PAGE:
close Icon

An investigation of contact transmission of methicillin-resistant Staphylococcus aureus.

McBryde ES, Bradley LC, Whitby M, McElwain DL

  • Journal The Journal of hospital infection

  • Published 26 Nov 2004

  • Volume 58

  • ISSUE 2

  • Pagination 104-8

  • DOI 10.1016/j.jhin.2004.06.010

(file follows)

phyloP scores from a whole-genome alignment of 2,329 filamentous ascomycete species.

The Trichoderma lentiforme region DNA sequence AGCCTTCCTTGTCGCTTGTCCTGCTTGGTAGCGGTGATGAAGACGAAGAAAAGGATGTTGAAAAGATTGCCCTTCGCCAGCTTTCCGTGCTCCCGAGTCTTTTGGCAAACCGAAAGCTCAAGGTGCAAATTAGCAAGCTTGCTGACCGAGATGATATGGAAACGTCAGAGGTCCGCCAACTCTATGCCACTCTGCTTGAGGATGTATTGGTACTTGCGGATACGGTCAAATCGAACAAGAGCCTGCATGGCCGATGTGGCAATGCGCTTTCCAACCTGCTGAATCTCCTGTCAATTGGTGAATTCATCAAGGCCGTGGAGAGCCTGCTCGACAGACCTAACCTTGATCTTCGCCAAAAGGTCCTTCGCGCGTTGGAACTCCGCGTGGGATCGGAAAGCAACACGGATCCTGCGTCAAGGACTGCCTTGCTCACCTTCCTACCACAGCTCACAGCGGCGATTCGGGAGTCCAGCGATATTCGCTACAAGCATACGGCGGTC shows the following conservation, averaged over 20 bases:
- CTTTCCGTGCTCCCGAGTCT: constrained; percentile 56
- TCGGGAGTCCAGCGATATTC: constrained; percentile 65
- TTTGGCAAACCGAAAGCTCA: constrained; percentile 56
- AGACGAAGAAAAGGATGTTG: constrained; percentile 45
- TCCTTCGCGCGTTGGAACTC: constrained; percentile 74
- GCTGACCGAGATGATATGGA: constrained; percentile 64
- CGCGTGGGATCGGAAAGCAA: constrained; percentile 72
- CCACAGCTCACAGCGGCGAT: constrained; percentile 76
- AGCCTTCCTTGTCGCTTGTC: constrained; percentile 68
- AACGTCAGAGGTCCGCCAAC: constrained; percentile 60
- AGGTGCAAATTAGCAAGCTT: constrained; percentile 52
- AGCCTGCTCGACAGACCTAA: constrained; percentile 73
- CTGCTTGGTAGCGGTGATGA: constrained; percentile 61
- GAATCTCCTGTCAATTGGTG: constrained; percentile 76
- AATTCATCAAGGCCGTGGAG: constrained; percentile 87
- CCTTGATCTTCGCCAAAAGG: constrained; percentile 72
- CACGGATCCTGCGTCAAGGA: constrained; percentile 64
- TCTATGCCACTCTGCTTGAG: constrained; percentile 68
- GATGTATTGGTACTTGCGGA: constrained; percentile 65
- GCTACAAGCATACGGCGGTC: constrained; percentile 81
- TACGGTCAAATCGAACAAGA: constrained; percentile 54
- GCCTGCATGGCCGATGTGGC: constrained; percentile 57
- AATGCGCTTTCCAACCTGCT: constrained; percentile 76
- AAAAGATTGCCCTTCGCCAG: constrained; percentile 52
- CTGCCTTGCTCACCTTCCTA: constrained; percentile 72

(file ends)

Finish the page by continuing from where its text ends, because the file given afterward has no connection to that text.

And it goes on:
Hand hygiene is critical in the healthcare setting and it is believed that methicillin-resistant Staphylococcus aureus (MRSA), for example, is transmitted from patient to patient largely via the hands of health professionals. A study has been carried out at a large teaching hospital to estimate how often the gloves of a healthcare worker are contaminated with MRSA after contact with a colonized patient. The effectiveness of handwashing procedures to decontaminate the health professionals' hands was also investigated, together with how well different healthcare professional groups complied with handwashing procedures. The study showed that about 17% (9-25%) of contacts between a healthcare worker and a MRSA-colonized patient results in transmission of MRSA from a patient to the gloves of a healthcare worker. Different health professional groups have different rates of compliance with infection control procedures. Non-contact staff (cleaners, food services) had the shortest handwashing times. In this study, glove use compliance rates were 75% or above in all healthcare worker groups except doctors whose compliance was only 27%.